Cookies on this website
We use cookies to ensure that we give you the best experience on our website. If you click 'Continue' we'll assume that you are happy to receive all cookies and you won't see this message again. Click 'Find out more' for information on how to change your cookie settings.

We conducted a systematic review and meta-analysis investigating the components and effectiveness of self-help weight-loss interventions and their applicability to less-advantaged populations. We searched (November 2013) for randomized controlled trials comparing self-help interventions with each other or with minimal controls in overweight and obese adults, with 6 months or longer follow-up. We calculated mean difference between intervention and control for 6- and 12-month weight change. Twenty-three studies met the inclusion criteria (9632 participants; 39 intervention arms). Intervention participants lost significantly more weight than controls at 6 months (mean difference -1.85 kg; 95% confidence interval [CI]=-2.86, -0.83; 7 studies). No significant effect was detected at 12 months but results were sensitive to the inclusion of 1 study at high risk of bias. Interactive programs appeared more effective than standard ones at 6 months (mean difference -0.94 kg; 95% CI=-1.50, -0.38). Evidence is insufficient to reach conclusions on effectiveness in socioeconomically disadvantaged people, but suggests self-help interventions may be less effective in this group.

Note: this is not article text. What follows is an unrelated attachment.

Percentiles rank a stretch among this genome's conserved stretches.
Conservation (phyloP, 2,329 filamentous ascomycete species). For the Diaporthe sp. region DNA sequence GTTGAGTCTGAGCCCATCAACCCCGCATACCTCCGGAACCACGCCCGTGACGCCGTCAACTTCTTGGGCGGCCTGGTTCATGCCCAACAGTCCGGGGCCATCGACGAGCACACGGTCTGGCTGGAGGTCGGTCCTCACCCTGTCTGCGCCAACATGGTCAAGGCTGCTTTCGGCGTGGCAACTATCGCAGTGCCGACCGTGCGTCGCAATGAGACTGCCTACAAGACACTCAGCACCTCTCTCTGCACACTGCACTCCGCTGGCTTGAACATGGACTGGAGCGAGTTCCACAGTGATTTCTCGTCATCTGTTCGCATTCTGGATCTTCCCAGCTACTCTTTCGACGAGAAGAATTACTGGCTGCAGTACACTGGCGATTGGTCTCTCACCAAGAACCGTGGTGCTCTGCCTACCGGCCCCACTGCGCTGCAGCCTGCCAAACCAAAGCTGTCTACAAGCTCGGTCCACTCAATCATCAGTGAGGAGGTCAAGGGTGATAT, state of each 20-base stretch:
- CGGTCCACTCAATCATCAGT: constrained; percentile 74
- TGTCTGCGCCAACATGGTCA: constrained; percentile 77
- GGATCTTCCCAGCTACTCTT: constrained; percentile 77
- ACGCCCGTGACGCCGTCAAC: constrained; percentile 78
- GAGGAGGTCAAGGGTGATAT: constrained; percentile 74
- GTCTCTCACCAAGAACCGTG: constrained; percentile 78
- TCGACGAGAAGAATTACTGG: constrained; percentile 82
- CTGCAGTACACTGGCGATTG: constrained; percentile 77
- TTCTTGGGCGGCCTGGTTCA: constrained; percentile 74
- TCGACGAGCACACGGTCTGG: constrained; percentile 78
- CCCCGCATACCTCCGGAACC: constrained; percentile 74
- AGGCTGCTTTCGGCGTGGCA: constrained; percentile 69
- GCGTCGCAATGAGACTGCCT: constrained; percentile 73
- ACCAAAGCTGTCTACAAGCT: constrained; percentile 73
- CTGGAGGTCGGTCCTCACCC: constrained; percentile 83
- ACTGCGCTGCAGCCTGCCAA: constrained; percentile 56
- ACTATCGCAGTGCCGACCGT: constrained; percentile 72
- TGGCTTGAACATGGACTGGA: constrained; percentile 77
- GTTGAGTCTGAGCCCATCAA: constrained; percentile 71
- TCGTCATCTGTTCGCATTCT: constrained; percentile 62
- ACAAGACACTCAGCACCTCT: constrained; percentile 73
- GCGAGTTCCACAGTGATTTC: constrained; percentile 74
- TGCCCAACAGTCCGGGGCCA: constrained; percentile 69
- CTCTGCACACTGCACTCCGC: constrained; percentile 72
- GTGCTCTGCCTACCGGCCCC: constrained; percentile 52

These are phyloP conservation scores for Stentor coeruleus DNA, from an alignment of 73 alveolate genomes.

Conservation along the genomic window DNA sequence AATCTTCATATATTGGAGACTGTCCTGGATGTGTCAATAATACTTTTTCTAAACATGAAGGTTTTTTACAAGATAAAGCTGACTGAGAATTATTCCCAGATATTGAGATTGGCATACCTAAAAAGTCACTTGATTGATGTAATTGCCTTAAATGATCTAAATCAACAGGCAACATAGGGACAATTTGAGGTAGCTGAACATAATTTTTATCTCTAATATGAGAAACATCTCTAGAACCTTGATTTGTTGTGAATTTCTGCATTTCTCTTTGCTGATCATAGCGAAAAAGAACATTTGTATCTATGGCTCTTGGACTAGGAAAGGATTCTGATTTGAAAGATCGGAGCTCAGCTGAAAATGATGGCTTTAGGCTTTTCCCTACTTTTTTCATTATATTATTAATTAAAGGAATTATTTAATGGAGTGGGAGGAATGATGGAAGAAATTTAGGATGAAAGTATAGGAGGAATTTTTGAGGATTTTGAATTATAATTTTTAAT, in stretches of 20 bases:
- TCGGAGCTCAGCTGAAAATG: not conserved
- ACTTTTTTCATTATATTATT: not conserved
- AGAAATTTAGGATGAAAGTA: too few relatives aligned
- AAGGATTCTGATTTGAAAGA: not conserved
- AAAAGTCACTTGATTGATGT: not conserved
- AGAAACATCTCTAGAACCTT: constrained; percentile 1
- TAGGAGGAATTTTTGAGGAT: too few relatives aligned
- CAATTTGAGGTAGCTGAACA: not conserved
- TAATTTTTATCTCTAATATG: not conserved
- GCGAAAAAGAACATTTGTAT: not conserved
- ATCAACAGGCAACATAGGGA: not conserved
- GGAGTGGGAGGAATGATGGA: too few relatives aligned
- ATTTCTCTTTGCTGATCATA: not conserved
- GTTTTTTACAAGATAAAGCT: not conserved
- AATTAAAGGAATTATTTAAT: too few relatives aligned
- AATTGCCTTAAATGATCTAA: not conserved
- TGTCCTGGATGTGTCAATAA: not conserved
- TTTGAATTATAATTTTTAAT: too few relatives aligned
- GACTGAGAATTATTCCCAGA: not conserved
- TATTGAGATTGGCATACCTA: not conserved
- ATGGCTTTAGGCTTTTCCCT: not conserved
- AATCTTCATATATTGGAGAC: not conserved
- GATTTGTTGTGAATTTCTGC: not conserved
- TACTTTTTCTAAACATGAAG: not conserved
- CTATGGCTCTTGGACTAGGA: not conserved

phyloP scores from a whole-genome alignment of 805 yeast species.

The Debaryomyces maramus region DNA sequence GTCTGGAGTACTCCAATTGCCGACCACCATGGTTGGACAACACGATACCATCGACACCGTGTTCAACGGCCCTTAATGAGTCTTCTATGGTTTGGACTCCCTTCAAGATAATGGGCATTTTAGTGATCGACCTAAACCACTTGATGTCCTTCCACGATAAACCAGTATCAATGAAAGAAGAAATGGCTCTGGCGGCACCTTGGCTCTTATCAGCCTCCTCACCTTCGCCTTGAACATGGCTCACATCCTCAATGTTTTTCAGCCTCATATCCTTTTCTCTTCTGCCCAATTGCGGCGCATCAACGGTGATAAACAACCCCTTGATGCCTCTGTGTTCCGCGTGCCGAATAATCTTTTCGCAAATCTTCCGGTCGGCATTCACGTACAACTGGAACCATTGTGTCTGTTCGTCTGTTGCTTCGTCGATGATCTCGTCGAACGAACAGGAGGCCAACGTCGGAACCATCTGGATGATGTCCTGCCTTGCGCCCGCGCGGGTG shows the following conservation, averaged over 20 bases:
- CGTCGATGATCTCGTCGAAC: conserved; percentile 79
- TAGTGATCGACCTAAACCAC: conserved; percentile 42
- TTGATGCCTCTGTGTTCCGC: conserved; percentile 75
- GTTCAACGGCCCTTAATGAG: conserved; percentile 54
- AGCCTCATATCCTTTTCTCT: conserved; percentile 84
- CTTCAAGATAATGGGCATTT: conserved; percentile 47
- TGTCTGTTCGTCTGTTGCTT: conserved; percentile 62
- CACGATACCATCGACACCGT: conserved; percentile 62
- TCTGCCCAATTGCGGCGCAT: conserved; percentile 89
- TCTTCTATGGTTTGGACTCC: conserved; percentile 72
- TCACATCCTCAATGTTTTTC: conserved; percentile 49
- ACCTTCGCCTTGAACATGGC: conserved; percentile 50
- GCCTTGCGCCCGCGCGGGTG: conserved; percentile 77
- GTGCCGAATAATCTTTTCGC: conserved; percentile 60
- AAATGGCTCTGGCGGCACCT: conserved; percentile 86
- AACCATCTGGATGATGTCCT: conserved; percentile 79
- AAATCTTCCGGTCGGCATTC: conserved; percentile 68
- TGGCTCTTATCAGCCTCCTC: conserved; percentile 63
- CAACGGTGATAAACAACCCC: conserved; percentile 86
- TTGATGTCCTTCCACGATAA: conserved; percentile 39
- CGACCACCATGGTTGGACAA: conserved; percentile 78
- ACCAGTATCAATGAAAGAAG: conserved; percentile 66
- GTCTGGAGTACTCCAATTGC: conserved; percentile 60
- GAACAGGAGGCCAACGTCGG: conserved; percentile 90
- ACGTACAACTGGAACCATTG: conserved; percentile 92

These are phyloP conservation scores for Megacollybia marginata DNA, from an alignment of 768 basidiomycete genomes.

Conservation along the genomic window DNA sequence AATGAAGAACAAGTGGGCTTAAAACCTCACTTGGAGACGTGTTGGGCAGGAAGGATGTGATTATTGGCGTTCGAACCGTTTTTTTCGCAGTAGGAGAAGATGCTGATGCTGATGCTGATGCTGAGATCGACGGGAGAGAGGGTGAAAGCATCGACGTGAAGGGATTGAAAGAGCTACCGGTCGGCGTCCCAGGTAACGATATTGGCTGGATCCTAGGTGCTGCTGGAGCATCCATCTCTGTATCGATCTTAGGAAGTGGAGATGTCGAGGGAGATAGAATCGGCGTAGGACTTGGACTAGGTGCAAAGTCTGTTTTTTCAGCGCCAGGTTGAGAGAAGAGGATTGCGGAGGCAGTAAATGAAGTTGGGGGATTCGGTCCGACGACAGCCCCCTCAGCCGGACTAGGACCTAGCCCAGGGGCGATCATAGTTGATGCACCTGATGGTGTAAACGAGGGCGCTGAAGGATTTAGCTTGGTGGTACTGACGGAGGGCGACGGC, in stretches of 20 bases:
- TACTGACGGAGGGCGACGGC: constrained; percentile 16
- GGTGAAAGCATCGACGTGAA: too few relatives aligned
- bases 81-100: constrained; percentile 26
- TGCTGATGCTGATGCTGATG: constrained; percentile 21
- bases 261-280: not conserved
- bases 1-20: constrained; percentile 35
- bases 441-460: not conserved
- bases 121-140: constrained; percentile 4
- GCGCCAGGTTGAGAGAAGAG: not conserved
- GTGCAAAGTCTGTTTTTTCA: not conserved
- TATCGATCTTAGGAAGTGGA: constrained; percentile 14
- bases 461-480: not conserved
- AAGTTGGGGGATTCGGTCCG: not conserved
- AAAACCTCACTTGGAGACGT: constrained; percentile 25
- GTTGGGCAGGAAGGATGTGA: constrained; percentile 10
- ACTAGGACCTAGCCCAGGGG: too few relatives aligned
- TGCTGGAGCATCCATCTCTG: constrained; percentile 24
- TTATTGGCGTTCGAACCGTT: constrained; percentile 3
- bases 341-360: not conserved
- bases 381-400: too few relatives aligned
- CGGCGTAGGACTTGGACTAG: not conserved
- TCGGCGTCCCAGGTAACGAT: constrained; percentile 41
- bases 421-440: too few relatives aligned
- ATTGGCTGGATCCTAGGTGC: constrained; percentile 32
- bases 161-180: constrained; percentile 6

Original publication




Journal article


Am J Public Health

Publication Date





e43 - e57


Adult, Consumer Health Information, Databases, Bibliographic, Female, Humans, Male, Middle Aged, Obesity, Program Evaluation, Randomized Controlled Trials as Topic, Self Care, Self-Help Groups, Socioeconomic Factors, Weight Loss, Weight Reduction Programs